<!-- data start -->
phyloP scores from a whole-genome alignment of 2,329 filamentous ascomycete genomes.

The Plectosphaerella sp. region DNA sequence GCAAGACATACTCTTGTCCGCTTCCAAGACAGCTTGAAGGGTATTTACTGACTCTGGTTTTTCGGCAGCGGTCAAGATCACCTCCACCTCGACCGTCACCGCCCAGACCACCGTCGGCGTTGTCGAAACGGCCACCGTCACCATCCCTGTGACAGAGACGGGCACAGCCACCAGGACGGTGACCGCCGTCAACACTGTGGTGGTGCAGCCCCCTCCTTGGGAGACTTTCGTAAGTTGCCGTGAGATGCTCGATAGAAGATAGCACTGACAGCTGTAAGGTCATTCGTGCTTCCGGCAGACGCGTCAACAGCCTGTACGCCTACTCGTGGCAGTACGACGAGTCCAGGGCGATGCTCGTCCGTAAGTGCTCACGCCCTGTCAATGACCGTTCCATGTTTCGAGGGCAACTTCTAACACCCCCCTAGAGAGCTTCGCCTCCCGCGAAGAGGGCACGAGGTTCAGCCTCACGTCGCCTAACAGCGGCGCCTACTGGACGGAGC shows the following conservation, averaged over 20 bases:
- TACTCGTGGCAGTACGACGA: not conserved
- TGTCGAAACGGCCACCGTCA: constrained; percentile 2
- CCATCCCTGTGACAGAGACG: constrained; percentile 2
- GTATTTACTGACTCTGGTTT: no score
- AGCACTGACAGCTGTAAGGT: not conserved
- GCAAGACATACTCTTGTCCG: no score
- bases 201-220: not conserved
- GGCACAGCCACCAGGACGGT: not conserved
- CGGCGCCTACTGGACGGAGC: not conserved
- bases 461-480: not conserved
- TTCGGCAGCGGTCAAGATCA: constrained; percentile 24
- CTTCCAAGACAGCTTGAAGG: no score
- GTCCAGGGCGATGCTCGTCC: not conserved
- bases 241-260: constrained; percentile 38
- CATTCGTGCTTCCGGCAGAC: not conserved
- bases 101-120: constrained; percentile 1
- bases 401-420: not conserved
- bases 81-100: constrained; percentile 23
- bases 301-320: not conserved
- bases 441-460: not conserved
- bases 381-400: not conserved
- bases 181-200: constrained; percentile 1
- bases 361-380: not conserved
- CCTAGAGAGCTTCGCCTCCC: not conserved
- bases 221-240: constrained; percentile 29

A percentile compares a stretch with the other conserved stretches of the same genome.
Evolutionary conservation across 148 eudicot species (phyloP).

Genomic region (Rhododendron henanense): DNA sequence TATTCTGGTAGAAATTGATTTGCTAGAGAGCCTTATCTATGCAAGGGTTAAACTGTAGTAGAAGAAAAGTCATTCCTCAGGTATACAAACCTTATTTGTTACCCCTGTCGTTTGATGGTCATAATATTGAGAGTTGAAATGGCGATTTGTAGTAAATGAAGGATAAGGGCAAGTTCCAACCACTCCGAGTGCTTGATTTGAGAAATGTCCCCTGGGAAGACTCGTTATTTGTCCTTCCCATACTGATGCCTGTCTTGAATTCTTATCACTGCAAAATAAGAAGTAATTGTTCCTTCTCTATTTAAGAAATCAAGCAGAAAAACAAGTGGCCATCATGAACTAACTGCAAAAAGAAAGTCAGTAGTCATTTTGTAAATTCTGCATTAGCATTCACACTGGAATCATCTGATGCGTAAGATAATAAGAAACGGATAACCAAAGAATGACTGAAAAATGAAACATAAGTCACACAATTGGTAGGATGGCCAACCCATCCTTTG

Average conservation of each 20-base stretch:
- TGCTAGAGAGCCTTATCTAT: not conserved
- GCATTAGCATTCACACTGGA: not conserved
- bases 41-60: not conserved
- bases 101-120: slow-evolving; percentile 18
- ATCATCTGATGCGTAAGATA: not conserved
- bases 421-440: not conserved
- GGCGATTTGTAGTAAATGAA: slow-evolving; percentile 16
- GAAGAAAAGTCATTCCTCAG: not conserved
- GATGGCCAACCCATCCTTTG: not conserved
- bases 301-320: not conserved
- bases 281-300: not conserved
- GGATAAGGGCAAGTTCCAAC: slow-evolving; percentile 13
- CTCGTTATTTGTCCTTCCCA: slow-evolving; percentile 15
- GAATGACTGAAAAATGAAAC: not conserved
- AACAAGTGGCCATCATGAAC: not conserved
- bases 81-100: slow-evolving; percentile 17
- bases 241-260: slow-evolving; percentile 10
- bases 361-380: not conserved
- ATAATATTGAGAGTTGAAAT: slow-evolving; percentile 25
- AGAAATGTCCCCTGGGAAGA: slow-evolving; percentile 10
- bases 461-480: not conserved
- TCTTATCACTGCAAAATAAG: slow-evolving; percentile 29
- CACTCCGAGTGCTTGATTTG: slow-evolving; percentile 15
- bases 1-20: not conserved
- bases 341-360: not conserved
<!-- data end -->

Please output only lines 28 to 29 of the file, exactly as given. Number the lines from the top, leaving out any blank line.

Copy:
A percentile compares a stretch with the other conserved stretches of the same genome.
Evolutionary conservation across 148 eudicot species (phyloP).